In the Southern Tier: The Vestal Fire Department sent a rescue crew to assist the Oceanside FD in Nassau during Hurricane Sandy, and they were also of critical value during Lee recovery. Heavy Rescue teams from Owego, Apalachin, Tioga Center and Waverly deployed to the Long Beach area, and the Ithaca Fire Department also sent Swift-Water Rescue. The Dryden, McLean, Freeville and Varna departments sent two heavy rescues and three storm emergency fire units. In Steuben County, Bath and South Corning sent Swift-Water rescue teams. And in Allegany County, the Cuba Fire Department sent a heavy rescue team.
In Central New York: Onondaga County Fire Departments in Baldwinsville, the Town of Lysander, Cicero, Navarino, East Syracuse, Mattydale, and City of Syracuse were deployed to Rockland, Greene, Delaware, Tioga and Schoharie during the aftermath of Hurricane Irene and Tropical Storm Lee in the fall of 2011. Cayuga County sent 14 firefighters to Rockaway and Queens as part of a Swift-water Rescue Team. Cortland deployed rescue efforts after Sandy, Irene and Lee, using AFG equipment.
In the Rochester-Finger Lakes region: The West Webster FD sent a pumper and three men down to Mastic Beach on Long Island for a week to assist in recovery efforts. The Webster Fire Department also sent a pumper downstate. The North Greece Fire Department sent six firefighters down to Freeport to assist after Sandy for a 5-day stretch. The North Greece Department is now collecting food and other items through this week to send to Freeport. The Sea Breeze Volunteer Fire Department collected food and clothing and hauled 4 truckloads of stuff. They made stops in Staten Island, Rockaway Beach and Long Beach, emptied their trucks and turned right back around to make a second trip. They also brought equipment to the Breezy Point Fire Department in Rockaway Beach, which lost most of its equipment and vehicles in the flooding.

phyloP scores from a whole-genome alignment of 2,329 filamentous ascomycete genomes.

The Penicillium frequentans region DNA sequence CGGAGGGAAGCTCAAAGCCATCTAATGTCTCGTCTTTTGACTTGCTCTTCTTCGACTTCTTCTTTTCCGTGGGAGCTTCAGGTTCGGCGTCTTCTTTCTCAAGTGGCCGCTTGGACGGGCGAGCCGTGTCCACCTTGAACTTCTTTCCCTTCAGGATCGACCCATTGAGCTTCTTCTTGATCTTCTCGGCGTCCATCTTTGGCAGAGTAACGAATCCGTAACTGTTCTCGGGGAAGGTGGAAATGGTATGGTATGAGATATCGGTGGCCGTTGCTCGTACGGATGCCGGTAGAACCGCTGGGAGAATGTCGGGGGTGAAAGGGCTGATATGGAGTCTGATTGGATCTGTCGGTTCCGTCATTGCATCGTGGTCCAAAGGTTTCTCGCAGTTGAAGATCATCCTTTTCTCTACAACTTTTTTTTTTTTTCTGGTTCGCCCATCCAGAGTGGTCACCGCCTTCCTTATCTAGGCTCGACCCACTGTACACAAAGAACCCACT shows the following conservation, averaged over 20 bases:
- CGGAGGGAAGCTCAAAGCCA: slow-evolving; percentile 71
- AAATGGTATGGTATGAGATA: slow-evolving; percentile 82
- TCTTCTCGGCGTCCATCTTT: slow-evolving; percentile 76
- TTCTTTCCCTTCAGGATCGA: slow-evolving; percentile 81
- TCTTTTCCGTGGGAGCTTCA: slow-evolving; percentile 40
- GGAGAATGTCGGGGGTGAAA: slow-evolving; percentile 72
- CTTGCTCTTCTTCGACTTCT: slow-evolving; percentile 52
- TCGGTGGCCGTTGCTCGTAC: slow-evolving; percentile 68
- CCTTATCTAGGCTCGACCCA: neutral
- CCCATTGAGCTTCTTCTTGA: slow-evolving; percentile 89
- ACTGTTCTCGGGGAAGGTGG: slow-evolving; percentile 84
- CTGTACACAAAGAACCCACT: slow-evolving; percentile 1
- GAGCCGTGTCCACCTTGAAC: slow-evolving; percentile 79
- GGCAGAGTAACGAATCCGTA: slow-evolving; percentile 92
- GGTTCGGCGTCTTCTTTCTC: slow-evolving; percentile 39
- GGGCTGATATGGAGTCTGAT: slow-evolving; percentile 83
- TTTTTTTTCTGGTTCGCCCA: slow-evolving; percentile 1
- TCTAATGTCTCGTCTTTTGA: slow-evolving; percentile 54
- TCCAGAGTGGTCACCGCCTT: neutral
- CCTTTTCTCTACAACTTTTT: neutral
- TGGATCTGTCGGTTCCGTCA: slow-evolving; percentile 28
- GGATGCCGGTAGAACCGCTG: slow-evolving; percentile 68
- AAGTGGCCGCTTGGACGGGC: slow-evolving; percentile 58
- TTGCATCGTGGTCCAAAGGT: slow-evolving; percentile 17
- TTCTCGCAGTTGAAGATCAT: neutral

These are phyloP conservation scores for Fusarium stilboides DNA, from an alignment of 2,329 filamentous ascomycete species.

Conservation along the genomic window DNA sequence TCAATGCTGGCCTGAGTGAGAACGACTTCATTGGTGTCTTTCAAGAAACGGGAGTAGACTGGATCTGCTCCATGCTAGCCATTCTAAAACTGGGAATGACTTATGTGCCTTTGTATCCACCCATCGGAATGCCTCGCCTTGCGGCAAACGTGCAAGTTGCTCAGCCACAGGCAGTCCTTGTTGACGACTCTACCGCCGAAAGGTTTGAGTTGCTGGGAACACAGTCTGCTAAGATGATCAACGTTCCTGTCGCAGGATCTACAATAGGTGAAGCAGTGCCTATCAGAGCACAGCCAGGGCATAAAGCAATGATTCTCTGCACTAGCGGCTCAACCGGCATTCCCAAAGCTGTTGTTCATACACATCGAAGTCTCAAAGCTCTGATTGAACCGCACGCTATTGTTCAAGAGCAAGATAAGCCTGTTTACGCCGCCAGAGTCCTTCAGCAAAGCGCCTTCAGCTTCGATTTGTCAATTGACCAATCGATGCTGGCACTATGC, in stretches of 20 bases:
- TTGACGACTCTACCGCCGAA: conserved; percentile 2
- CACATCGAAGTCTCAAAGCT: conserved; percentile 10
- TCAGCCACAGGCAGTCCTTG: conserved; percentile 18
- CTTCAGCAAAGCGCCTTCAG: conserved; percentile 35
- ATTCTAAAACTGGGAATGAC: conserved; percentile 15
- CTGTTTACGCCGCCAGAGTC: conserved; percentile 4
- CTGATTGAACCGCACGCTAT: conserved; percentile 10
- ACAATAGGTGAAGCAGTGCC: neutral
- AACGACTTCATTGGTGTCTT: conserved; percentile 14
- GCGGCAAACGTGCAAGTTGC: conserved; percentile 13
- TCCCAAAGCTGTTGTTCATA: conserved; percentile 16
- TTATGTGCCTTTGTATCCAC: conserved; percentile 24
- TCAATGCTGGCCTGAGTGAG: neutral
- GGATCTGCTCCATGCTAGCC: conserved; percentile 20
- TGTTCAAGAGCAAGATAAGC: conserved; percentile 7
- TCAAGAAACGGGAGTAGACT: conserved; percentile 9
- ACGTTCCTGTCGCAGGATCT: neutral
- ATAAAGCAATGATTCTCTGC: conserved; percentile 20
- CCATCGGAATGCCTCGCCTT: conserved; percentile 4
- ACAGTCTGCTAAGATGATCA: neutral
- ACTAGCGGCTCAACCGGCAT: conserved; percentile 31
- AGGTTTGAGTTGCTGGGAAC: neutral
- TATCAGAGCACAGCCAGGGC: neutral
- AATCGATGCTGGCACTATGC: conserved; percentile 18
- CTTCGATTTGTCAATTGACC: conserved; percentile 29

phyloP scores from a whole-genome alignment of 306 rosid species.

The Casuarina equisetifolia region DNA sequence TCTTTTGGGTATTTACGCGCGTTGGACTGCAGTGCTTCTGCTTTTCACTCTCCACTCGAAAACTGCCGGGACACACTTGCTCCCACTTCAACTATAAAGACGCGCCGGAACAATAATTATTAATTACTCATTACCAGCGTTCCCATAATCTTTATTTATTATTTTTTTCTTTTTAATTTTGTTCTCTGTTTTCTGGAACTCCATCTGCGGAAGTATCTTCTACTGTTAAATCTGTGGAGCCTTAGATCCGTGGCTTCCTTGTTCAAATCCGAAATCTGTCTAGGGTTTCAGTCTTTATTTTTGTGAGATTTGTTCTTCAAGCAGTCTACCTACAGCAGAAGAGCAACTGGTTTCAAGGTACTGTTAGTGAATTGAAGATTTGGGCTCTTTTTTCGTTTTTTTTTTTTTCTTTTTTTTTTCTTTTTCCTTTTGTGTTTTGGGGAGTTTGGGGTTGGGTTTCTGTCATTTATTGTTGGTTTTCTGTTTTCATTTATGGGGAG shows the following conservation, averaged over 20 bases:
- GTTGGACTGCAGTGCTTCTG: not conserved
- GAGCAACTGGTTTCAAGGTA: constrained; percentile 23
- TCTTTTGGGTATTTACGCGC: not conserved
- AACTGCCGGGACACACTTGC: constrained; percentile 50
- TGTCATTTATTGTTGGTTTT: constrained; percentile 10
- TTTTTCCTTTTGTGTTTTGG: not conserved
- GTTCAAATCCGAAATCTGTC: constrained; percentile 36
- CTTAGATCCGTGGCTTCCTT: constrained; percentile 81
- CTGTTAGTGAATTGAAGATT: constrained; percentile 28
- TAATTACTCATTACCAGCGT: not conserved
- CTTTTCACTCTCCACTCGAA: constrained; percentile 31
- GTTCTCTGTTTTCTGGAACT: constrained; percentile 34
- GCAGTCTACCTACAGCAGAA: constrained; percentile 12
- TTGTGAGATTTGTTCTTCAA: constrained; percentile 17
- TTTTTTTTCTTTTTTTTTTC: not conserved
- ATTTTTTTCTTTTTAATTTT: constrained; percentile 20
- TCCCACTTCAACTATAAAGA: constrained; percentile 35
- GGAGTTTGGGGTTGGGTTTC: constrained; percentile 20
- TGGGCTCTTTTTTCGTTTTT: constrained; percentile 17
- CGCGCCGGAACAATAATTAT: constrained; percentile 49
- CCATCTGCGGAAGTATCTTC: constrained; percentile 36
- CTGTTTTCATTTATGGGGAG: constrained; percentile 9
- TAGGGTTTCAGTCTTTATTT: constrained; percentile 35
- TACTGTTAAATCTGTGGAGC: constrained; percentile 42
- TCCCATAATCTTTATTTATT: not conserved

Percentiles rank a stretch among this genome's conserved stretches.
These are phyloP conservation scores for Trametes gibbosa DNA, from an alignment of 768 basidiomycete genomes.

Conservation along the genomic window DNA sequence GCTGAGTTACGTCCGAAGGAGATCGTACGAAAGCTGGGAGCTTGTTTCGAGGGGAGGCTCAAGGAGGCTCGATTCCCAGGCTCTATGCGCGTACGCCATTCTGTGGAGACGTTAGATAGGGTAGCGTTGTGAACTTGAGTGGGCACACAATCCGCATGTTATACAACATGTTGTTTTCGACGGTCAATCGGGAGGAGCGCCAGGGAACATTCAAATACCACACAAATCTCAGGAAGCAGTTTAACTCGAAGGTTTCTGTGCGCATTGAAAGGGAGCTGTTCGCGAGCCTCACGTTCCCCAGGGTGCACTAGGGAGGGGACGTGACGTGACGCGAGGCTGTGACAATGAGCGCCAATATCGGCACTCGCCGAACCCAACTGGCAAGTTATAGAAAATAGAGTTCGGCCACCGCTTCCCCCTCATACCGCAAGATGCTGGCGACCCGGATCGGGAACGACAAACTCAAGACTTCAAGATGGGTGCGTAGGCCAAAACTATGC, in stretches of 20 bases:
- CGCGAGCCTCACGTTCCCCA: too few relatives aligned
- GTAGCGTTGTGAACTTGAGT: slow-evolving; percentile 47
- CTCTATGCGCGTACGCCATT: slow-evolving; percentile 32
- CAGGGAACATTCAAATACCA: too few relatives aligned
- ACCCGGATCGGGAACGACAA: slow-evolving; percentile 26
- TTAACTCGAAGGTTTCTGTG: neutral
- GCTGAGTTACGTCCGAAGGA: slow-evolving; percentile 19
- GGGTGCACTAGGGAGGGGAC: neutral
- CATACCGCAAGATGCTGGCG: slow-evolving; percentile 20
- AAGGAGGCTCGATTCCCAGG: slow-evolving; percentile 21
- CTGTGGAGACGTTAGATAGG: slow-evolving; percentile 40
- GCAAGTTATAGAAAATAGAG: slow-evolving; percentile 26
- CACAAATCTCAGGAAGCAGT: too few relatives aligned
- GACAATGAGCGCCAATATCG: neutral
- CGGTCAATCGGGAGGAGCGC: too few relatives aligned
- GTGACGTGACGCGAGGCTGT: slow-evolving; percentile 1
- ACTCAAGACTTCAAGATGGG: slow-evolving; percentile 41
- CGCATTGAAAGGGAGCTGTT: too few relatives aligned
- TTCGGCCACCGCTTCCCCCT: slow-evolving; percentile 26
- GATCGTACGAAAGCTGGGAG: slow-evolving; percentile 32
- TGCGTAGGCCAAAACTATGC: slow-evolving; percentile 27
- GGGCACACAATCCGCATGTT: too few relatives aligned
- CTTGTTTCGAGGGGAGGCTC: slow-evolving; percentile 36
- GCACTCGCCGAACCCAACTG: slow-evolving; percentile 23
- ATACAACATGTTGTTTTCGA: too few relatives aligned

In the Hudson Valley: During both Sandy and Lee, first responders from the Vista, South Salem and Goldens Bridge fire departments, as well as from the Lewisboro Volunteer Ambulance Corps volunteered. The Walden Fire Department was dispatched through the mutual aid system of Orange County 911 on Oct. 31 to assist on Long Island for 72 hours. Seven Walden firefighters, with an engine and a chief’s vehicle, were dispatched to Island Park Fire Dept., along with a crew from the West Point Fire Dept. Other Orange County fire companies, totaling approximately 56 volunteer firemen, were also dispatched to the same area of Long Island.
Below is a region by region breakdown of the fire departments that have received AFG and SAFER funding since 2009:
- In the Capital Region, 61 fire departments have been awarded grants, totaling $5.4 million.
- In Western New York, 50 fire departments have been awarded grants, totaling $6.9 million.
- In the Rochester-Finger Lakes Region, 61 fire departments have been awarded grants, totaling $7.4 million.
- In the Southern Tier, 56 fire departments have been awarded grants, totaling $7.1 million.
- In Central New York, 40 fire departments have been awarded grants, totaling $6.1 million.
- In the Hudson Valley, 56 fire departments have been awarded grants, totaling a $15.1 million.
- In the North Country, 52 fire departments have been awarded grants, totaling $3.4 million.